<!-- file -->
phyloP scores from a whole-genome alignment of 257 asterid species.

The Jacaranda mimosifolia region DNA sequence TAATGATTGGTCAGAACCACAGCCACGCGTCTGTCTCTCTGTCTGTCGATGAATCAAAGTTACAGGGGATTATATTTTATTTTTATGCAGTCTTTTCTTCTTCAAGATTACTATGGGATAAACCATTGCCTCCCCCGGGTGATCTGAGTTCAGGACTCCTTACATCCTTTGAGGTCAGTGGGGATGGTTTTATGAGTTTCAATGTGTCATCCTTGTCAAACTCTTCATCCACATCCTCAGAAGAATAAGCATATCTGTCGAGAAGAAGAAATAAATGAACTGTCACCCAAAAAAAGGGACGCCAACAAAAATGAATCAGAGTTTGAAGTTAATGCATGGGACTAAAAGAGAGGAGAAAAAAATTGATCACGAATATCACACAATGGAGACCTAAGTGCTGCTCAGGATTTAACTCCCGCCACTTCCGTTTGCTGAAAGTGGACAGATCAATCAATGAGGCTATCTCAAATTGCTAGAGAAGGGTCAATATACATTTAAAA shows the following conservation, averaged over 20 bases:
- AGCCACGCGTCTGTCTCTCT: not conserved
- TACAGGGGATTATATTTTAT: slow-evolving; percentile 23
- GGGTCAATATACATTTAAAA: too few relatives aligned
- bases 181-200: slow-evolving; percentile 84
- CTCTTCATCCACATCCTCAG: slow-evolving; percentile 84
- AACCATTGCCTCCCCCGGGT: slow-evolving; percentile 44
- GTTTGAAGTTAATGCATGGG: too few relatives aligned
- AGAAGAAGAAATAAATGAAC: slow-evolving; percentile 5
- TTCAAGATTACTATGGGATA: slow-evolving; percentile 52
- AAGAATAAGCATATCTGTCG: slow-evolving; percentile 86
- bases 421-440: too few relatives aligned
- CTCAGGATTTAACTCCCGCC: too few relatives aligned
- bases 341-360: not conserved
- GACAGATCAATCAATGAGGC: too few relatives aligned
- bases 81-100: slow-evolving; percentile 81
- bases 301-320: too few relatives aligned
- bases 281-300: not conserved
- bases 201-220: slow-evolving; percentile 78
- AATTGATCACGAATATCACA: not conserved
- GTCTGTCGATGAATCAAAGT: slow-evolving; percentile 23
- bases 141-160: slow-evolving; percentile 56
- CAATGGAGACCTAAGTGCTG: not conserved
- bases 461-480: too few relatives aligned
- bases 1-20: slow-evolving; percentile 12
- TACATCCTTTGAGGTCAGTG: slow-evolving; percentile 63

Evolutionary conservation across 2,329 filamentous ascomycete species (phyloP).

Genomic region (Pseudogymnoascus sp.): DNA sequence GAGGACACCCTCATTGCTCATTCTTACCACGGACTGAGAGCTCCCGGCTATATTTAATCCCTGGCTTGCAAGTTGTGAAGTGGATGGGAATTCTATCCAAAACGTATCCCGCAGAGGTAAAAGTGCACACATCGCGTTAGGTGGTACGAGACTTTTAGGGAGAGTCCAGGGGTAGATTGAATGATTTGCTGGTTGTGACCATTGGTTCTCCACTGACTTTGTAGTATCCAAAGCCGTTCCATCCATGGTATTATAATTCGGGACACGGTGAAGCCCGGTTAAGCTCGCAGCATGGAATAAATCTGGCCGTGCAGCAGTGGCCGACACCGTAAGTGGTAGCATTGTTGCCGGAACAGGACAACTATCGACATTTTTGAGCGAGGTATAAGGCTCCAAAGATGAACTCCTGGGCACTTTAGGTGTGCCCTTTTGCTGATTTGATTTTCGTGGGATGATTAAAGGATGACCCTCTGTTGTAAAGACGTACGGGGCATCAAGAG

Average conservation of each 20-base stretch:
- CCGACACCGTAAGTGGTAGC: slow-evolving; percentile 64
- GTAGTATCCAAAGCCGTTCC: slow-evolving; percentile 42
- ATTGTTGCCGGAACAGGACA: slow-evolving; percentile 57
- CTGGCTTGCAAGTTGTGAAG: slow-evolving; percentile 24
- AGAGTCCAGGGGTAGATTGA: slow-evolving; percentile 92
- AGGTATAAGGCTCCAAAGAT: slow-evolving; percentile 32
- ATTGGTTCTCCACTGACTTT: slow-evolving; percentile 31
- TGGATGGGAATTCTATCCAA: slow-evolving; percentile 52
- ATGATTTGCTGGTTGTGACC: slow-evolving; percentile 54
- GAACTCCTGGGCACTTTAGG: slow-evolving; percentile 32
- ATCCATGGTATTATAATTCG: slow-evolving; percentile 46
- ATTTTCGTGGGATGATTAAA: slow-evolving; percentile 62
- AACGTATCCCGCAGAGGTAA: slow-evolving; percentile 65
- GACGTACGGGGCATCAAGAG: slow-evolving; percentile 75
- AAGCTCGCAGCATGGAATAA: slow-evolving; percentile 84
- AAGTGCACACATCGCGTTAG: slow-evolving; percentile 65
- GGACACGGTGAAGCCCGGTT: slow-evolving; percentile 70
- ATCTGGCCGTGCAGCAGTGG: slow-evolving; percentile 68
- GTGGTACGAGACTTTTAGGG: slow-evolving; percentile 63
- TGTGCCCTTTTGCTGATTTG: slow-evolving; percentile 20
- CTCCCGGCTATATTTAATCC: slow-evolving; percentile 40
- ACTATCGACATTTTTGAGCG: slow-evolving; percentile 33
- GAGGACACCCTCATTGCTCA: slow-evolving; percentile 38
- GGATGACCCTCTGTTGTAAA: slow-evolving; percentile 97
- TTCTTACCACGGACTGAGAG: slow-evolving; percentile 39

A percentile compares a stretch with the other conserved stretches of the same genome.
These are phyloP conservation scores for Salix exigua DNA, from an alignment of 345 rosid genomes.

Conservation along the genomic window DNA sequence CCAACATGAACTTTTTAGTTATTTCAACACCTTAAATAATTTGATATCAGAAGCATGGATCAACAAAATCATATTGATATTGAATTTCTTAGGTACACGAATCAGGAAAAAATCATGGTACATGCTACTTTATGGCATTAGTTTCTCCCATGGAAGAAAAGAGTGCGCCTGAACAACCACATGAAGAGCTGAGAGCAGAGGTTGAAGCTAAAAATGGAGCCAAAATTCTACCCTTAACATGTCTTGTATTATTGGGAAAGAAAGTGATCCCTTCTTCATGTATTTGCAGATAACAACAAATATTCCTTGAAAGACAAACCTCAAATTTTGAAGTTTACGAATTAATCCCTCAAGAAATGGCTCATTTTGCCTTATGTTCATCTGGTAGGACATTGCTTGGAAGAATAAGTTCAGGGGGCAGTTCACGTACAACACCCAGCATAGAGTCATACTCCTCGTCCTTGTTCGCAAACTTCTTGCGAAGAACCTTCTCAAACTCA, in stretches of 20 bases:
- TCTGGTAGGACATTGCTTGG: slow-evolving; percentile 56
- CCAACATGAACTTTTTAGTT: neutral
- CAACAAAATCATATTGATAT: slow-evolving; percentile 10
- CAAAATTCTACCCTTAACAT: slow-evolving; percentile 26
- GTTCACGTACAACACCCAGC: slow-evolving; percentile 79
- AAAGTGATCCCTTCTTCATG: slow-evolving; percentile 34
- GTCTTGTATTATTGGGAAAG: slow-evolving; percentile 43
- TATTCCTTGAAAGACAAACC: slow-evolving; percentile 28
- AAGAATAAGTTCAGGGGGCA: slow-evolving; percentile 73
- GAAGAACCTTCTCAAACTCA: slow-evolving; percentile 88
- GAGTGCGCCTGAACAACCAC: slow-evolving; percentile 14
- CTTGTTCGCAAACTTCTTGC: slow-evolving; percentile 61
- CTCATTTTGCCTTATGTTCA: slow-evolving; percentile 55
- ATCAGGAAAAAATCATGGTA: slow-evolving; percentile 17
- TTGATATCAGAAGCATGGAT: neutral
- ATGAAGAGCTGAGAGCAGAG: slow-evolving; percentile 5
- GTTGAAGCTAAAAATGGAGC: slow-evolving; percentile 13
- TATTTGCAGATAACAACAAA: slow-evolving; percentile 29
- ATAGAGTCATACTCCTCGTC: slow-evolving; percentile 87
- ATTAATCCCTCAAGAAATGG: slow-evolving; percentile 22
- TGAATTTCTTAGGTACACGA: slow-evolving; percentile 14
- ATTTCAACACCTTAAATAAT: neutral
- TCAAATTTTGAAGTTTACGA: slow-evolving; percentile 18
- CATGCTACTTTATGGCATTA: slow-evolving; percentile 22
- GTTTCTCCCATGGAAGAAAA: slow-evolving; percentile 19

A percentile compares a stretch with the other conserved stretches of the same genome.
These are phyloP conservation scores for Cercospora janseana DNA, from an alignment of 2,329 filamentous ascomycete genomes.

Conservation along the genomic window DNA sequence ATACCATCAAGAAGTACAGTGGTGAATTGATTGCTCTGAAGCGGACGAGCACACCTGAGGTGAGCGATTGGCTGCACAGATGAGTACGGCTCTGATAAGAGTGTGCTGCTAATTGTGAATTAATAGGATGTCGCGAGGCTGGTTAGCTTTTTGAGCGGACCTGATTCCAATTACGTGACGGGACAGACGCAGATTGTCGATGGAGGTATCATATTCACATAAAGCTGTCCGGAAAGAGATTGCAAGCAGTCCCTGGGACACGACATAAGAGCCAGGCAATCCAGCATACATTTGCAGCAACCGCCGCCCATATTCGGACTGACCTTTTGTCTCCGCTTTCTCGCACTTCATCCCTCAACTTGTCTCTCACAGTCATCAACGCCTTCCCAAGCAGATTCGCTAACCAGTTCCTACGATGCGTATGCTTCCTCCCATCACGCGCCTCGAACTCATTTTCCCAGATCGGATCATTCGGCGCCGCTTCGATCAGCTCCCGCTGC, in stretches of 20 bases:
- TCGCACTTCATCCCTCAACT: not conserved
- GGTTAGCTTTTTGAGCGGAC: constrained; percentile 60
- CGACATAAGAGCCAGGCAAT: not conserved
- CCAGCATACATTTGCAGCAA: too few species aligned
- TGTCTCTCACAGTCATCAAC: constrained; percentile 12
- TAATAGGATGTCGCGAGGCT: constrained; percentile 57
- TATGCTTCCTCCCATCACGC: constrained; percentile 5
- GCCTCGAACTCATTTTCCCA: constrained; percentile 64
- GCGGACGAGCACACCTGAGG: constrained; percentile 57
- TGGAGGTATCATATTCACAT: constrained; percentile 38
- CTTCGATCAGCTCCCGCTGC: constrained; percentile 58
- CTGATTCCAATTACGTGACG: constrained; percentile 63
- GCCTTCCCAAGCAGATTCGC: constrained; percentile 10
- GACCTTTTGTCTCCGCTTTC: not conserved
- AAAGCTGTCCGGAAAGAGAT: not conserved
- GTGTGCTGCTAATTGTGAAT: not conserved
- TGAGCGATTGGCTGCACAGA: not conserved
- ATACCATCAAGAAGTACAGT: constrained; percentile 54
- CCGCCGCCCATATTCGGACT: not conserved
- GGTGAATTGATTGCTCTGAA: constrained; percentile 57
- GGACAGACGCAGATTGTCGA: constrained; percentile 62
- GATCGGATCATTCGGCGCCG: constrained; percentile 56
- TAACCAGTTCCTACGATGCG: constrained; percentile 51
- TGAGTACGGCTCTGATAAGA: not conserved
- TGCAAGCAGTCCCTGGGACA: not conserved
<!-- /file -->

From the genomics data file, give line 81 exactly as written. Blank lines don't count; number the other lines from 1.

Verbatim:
- TCAAATTTTGAAGTTTACGA: slow-evolving; percentile 18